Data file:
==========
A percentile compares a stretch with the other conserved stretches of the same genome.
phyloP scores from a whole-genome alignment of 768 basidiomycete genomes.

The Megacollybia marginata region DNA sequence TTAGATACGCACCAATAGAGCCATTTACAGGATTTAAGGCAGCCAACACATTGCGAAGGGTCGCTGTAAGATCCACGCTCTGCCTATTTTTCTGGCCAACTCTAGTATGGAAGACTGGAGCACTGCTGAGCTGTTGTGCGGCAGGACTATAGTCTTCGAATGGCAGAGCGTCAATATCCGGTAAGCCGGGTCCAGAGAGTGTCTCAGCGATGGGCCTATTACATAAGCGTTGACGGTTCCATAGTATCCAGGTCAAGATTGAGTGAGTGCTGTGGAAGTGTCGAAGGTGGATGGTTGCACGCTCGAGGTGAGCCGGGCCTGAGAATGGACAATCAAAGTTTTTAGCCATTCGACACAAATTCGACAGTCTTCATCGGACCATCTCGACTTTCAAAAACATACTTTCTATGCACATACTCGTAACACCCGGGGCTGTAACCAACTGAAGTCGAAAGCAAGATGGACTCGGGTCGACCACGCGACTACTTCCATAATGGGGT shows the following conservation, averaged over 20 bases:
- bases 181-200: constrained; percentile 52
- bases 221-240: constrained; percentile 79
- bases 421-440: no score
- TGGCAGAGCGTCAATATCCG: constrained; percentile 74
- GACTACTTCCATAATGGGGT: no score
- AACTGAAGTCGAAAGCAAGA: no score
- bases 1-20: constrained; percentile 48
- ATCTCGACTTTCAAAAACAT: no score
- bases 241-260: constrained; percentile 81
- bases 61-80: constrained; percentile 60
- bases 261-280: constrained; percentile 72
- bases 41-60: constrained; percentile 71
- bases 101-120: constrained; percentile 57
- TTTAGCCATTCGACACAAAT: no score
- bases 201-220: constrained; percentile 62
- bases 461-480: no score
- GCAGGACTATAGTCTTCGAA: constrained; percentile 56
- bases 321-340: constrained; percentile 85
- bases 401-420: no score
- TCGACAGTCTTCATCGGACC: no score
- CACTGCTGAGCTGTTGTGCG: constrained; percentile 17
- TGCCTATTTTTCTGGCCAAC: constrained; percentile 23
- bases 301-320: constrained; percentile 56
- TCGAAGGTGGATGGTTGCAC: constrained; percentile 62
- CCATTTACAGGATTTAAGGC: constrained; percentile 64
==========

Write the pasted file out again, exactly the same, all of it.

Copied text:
A percentile compares a stretch with the other conserved stretches of the same genome.
phyloP scores from a whole-genome alignment of 768 basidiomycete genomes.

The Megacollybia marginata region DNA sequence TTAGATACGCACCAATAGAGCCATTTACAGGATTTAAGGCAGCCAACACATTGCGAAGGGTCGCTGTAAGATCCACGCTCTGCCTATTTTTCTGGCCAACTCTAGTATGGAAGACTGGAGCACTGCTGAGCTGTTGTGCGGCAGGACTATAGTCTTCGAATGGCAGAGCGTCAATATCCGGTAAGCCGGGTCCAGAGAGTGTCTCAGCGATGGGCCTATTACATAAGCGTTGACGGTTCCATAGTATCCAGGTCAAGATTGAGTGAGTGCTGTGGAAGTGTCGAAGGTGGATGGTTGCACGCTCGAGGTGAGCCGGGCCTGAGAATGGACAATCAAAGTTTTTAGCCATTCGACACAAATTCGACAGTCTTCATCGGACCATCTCGACTTTCAAAAACATACTTTCTATGCACATACTCGTAACACCCGGGGCTGTAACCAACTGAAGTCGAAAGCAAGATGGACTCGGGTCGACCACGCGACTACTTCCATAATGGGGT shows the following conservation, averaged over 20 bases:
- bases 181-200: constrained; percentile 52
- bases 221-240: constrained; percentile 79
- bases 421-440: no score
- TGGCAGAGCGTCAATATCCG: constrained; percentile 74
- GACTACTTCCATAATGGGGT: no score
- AACTGAAGTCGAAAGCAAGA: no score
- bases 1-20: constrained; percentile 48
- ATCTCGACTTTCAAAAACAT: no score
- bases 241-260: constrained; percentile 81
- bases 61-80: constrained; percentile 60
- bases 261-280: constrained; percentile 72
- bases 41-60: constrained; percentile 71
- bases 101-120: constrained; percentile 57
- TTTAGCCATTCGACACAAAT: no score
- bases 201-220: constrained; percentile 62
- bases 461-480: no score
- GCAGGACTATAGTCTTCGAA: constrained; percentile 56
- bases 321-340: constrained; percentile 85
- bases 401-420: no score
- TCGACAGTCTTCATCGGACC: no score
- CACTGCTGAGCTGTTGTGCG: constrained; percentile 17
- TGCCTATTTTTCTGGCCAAC: constrained; percentile 23
- bases 301-320: constrained; percentile 56
- TCGAAGGTGGATGGTTGCAC: constrained; percentile 62
- CCATTTACAGGATTTAAGGC: constrained; percentile 64